During the recent upgrade of my operating system from Windows XP to Windows 7, I began transferring files from my old computer to a new one. As part of the transfer, I checked one of my old journal files. Now, there needs to be a little bit of an explanation here. I started writing a weekly/daily journal about 35 years ago. The first few years the entries were handwritten, but over time, I changed to keeping my journal on the computer. Printed out, my journal would be thousands of pages. A few years ago I found that my old journal entries were unreadable. The reason at that time was that they were in an old Apple MacWrite program format. It was only through using some of our old computers, which were still hiding in closets and storage, that we could resurrect the old files.
You would think that I had learned my lesson. Years passed. Now I am upgrading yet again. Guess what? Even though the files had been transferred to Microsoft Word, they were no longer recognized by any of the current programs, including an older version of Word and Open Office. After a degree of panic, I began opening the files in a generic text editor, this one is TextEdit from Apple. Fortunately I could get all of the text. Unfortunately, not all of the files were still on the computer. Various sections had disappeared over the years.
Fortunately, I had a print out of the missing sections and could scan the text back into the computer and use an optical character recognition program to reconstruct the files. Unfortunately, this took about two full days of work. Now the files are once again complete, including those portions in handwriting.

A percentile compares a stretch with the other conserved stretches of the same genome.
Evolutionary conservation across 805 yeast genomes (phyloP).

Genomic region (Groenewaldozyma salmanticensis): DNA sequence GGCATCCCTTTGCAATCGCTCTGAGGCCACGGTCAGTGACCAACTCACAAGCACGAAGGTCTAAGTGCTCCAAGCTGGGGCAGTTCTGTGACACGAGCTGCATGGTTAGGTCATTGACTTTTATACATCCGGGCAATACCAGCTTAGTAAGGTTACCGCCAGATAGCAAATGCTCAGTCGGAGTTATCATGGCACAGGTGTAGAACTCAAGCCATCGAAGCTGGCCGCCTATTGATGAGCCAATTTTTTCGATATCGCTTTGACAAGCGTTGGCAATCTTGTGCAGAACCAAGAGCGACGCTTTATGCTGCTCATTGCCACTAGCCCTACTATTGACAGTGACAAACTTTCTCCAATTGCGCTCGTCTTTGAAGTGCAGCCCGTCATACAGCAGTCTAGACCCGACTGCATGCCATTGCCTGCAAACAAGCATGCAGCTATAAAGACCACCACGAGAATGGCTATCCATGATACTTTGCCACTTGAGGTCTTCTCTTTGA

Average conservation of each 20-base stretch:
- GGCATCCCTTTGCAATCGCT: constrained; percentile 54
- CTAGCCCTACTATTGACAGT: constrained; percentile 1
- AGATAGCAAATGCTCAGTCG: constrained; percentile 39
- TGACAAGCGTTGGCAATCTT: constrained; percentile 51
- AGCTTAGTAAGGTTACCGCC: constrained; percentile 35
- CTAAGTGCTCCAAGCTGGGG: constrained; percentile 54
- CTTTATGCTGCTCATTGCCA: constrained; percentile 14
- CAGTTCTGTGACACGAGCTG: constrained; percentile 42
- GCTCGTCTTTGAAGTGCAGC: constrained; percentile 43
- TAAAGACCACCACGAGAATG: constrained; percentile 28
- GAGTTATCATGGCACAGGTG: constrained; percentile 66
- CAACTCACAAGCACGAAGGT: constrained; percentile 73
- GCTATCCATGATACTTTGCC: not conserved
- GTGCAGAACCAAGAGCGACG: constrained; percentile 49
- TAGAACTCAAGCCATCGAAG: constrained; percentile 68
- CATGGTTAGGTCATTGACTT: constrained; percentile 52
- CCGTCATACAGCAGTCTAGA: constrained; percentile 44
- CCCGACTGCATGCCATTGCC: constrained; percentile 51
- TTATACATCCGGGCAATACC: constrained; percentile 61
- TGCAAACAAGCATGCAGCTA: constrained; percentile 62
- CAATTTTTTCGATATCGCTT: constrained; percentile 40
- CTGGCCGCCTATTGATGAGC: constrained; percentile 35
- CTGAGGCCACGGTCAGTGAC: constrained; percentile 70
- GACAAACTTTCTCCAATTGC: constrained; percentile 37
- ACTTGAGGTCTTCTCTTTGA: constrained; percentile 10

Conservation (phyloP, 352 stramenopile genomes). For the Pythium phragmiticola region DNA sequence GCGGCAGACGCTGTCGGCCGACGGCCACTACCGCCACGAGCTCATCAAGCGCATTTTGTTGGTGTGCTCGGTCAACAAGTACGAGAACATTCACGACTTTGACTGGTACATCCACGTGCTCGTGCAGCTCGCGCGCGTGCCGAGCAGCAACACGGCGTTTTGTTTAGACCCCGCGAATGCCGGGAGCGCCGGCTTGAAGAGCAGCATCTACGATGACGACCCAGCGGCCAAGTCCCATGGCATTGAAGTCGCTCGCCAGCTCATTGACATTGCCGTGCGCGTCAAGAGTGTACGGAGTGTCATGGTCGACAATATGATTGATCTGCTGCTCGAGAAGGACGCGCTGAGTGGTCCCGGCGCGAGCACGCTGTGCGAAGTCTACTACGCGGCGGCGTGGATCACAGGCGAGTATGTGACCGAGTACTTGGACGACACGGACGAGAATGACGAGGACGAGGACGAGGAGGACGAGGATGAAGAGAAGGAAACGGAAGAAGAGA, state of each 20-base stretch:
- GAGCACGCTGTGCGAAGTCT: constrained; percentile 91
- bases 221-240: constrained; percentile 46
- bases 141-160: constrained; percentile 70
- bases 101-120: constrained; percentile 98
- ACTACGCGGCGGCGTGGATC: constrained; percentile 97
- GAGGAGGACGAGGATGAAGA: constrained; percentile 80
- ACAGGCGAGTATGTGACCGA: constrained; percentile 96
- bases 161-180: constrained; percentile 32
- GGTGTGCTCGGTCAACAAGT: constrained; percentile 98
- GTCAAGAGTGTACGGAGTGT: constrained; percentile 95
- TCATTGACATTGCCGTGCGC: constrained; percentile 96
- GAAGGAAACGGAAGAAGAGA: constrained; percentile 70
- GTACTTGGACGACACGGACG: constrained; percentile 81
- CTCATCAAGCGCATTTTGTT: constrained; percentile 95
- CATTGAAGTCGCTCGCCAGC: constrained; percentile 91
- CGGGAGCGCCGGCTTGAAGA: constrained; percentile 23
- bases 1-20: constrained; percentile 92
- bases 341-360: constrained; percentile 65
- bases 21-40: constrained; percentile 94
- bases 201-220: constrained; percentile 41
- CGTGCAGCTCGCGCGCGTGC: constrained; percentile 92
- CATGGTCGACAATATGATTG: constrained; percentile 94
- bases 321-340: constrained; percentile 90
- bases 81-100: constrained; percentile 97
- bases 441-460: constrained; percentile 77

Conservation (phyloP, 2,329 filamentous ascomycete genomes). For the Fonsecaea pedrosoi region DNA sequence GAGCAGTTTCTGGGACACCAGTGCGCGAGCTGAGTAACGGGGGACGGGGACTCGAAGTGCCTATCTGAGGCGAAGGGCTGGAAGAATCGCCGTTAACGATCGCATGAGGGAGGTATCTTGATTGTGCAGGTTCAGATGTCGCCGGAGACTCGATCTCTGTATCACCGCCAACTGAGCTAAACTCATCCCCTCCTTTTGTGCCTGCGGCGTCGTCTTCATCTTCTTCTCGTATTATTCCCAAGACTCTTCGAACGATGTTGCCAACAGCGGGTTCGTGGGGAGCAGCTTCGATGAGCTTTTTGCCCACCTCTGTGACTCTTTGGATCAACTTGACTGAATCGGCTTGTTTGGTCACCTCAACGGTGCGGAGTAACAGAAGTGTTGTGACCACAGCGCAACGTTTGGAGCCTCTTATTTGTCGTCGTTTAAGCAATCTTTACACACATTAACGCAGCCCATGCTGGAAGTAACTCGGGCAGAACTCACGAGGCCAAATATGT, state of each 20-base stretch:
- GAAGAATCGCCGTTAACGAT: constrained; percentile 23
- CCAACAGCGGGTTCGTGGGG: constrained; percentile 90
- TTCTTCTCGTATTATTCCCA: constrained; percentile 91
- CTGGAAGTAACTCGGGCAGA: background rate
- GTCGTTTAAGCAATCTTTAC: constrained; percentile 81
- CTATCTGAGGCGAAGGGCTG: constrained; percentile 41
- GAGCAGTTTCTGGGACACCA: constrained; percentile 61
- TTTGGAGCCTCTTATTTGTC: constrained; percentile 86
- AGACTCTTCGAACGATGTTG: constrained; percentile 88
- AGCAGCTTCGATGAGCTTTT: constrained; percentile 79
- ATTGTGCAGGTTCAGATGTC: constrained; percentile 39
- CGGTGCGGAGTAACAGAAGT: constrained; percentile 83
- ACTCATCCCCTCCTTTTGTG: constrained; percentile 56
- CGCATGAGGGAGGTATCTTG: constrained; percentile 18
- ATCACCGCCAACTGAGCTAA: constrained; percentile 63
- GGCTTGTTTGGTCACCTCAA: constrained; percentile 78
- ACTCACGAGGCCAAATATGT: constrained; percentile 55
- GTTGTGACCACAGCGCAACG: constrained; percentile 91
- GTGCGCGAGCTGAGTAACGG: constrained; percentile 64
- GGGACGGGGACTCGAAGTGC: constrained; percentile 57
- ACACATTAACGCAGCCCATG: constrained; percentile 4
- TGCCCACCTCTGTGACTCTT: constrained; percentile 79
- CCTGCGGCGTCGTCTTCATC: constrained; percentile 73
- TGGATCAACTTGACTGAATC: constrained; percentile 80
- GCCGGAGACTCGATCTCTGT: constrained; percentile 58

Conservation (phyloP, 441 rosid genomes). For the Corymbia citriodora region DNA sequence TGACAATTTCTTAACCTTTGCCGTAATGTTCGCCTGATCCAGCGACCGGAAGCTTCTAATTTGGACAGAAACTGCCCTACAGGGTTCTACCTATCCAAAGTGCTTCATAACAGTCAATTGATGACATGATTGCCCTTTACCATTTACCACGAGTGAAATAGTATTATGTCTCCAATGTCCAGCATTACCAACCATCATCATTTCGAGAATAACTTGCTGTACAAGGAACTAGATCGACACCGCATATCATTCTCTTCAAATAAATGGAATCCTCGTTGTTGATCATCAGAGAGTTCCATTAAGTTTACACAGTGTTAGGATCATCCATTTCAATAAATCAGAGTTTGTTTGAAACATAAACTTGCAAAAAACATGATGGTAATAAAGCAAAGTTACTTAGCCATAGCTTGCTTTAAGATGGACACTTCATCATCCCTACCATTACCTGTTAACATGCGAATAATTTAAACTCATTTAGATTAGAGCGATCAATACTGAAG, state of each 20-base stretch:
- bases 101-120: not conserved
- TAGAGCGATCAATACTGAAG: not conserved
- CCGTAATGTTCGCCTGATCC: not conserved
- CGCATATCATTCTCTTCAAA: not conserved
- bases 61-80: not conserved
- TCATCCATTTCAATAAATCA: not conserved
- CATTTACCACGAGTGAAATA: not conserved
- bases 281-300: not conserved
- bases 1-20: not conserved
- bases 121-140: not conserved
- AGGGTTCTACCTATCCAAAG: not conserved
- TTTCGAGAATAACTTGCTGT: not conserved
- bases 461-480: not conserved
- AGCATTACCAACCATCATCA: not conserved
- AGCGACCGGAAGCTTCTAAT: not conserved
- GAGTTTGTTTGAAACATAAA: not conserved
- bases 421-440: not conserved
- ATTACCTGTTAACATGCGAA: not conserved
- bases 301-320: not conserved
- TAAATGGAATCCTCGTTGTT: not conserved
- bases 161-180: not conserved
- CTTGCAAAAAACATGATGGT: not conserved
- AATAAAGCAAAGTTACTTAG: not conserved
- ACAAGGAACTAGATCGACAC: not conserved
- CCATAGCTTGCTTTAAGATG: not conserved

There are regularly articles on backing up your work. Actually, I had four or five copies of the files, all of which were readily available. However, there is a more insidious problem, technical obsolescence. Think about it. What if you had a huge collection of 8 track tapes. If your last tape player died, how would you get the music off of the tapes? In that case there are probably services out there in the world that could transfer the music. But it gets a little more complicated in the computer world.
I suppose I could have seen if my last old Macintosh computer would still work and see if I could find a printer to print out the files. In this case, I used a more direct method. Text files. Fortunately, almost all word processing programs use a common text file as the basis for their editing options. Even though none of the formatting, other than line breaks and sometimes paragraph breaks, is preserved, a text editing program can usually open an old file.
In the case of my journal, it is the information that is important, not the formatting, so I was more than happy to have the text files, I can always go back and reformat the text.
This problem happens frequently with genealogy files. From time to time, someone approaches me with an old floppy disk with Personal Ancestral File 2.3 files or something similar. As time goes on, it gets harder and harder to find computers, disk drives and other compatible systems to read these old files.
The rule is simple: if you have old files, regularly convert them (the term is migrate) to newer programs and operating systems. If you are going to do work in a particular program, make sure all of the information can be accessed with each upgrade. Don't assume because you have a file in some program like Microsoft Word that future versions of the program will continue to read the old files. In the case of genealogy files, make sure that the information is moved to newer programs, through GEDCOM or otherwise, on a regular basis.